Patients are provided with and taught to use specialized medication and equipment like AeroChambers. They know “which is the controller medication, which is the rescue medication, when to use the rescue medicine, when to call us,” Shah explained. “They become their own provider.”
Patients who do need attention can reach Shah via the internet. A special program called eHealth Coach allows him to answer patients’ questions remotely and intervene before a crisis develops. But if one should, the patient goes to Shah’s clinic, not the emergency room. “An ER doctor is probably not as good at knowing the patient and knowing about asthma,” he explained.
As a result of their specialized attention to asthma, the hospital had 2,000 fewer pediatric emergency room visits and at least 600 fewer hospital admissions in 2006.
Local organizations like Little Sisters of the Assumption Family Health Service believe controlling asthma starts at home. Much of the housing in East Harlem is old and poorly maintained, harboring known asthma triggers like peeling paint, mold, roaches, and mice.
The organization spends a full year with a family, teaching them to use safer cleaning products and vermin repellants, special vacuums and bedding. Many of these families are also contending with construction dust, which can land asthmatics in the hospital.
The median value of housing in East Harlem rose 165 percent between 1990 and 2000, according to an Institute for Children and Poverty study. As a result, the area has seen a flurry of new construction and redevelopment, ranging from large-scale projects like the East River Plaza shopping center, to landlords renovating individual apartments.
“Sometimes you walk in a building and you can taste the plaster,” Sister Susanne Lachapelle, nursing coordinator for the organization said. “The place will be full of dust and the kids will be back in the emergency room.”
The plan is simple and cost effective. Ray Lopez, the program’s environmental coordinator, taught Acosta to filter grit from construction on a nearby community center through her air conditioner. “What we spend per year, with one family in one apartment, is equal to one night in the intensive care unit,” Lopez explained.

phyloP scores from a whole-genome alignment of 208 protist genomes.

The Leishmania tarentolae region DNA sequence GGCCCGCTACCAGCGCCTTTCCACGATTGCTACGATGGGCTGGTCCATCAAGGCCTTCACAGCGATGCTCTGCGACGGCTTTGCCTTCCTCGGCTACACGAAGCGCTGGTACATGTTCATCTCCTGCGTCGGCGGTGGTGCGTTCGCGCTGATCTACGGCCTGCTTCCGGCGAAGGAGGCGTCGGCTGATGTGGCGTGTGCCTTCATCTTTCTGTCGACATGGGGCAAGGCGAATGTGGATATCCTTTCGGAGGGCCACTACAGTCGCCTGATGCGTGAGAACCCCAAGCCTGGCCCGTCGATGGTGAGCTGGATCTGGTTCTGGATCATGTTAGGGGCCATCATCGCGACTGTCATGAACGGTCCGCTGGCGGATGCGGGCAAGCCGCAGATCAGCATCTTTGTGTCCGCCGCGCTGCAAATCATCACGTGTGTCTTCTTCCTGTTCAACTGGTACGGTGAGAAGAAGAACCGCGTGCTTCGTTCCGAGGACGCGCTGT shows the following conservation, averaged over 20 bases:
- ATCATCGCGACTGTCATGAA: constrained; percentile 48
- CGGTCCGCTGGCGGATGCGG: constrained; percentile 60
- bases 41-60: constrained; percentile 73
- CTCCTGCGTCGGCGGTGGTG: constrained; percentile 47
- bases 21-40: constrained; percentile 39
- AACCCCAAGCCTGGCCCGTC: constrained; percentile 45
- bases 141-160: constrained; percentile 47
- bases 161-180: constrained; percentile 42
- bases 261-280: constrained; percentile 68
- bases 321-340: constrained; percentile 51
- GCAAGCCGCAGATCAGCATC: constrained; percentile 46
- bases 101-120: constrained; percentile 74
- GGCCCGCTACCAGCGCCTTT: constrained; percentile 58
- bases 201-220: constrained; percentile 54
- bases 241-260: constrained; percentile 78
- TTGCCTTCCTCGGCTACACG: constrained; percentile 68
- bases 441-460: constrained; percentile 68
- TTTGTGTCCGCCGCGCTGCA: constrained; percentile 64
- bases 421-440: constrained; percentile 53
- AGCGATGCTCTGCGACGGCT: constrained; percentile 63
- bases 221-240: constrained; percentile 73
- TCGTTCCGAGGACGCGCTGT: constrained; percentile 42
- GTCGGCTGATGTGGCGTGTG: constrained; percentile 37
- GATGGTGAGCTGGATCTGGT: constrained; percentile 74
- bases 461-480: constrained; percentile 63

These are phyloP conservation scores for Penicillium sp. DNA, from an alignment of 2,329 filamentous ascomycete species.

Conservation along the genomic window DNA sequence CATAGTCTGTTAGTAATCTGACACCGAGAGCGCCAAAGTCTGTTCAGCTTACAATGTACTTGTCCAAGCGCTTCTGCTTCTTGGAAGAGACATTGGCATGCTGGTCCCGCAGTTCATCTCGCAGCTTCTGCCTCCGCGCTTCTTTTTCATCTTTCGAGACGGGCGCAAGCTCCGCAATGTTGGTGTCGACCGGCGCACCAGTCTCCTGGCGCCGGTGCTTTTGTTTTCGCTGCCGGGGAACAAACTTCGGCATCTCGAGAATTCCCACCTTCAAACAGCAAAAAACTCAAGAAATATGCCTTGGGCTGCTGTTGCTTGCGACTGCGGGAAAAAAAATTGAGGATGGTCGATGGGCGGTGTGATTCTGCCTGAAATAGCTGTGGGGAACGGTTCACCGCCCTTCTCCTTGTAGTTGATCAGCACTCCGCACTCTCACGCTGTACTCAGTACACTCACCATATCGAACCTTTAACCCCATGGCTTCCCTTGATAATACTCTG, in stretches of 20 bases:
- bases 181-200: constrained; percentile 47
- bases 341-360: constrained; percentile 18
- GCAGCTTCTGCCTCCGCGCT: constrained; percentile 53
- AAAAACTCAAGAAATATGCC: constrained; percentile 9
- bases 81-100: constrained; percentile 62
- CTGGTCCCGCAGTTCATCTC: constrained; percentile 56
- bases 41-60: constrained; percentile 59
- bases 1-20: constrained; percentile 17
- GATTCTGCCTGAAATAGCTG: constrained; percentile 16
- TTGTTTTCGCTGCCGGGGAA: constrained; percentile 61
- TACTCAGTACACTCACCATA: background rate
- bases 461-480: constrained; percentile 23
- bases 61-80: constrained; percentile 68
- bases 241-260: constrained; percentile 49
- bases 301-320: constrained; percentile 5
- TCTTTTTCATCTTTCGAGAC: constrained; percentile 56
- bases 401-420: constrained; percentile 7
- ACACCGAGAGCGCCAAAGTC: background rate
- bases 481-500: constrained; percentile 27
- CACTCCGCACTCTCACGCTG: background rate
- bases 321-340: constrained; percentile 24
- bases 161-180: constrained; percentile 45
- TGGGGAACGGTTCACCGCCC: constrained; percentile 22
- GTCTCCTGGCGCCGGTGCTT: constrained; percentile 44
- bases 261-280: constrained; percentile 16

A preliminary evaluation has shown a 75 percent reduction in emergency room and hospital use among families who completed the home program, Lachappelle said.
Those battling asthma on the environmental front have been working to reduce diesel exhaust, which has been shown to lodge deep in the lungs and trigger asthma attacks.
“There is an extremely disproportional amount of environmental hazards in northern Manhattan that contribute to poor air quality,” Laurel Turbin, environmental health coordinator for WE ACT for Environmental Justice, said.
East Harlem is home to one-third of Manhattan’s eight bus depots, one of two sewage treatment plants, and both a garbage truck depot and parking lot. There are seven local truck traffic routes from 96th to 125th streets alone. An estimated 25 percent of the thousands of trucks rumbling through the area each day violate state emissions standards. These vehicles, Turbin said, are often left with engines idling.
East Harlem is primarily a low-income, minority neighborhood. Thirty-eight percent of residents live below the poverty line and 88 percent are black or Hispanic. The concentration of pollution-generating city infrastructure, local activists maintain, amounts to environmental racism.
In 2000, the organization filed a lawsuit against the Metropolitan Transportation Authority under Title VI of the Civil Rights Act of 1964 to call attention to the issue.
Some relief may be in sight. As of September, under New York state law, school buses are no longer allowed to idle on school grounds. In November 2007, city and state officials began ticketing owners of trucks and boilers in East Harlem for emissions violations as part of the New York State Department of Environmental Conservation’s new Stop Smoking Initiative for Trucks and Boilers.
Mayor Michael R. Bloomberg and Borough President Scott M. Stringer are both pushing “green” initiatives like Bloomberg’s Million Trees NYC and Stringer’s Go Green East Harlem to clean the neighborhood’s air. They have also joined forces to create the new East Harlem Asthma Center of Excellence, a meta-center that aims to cut hospitalizations in half by 2010. Details for the center are still sketchy.
It took decades for the asthma rate to build and it could be decades more before residents can breathe easy. But Shah is optimistic. If everyone continues to work together, he said, in five years from now we could be hearing “not only a different story, a better story.”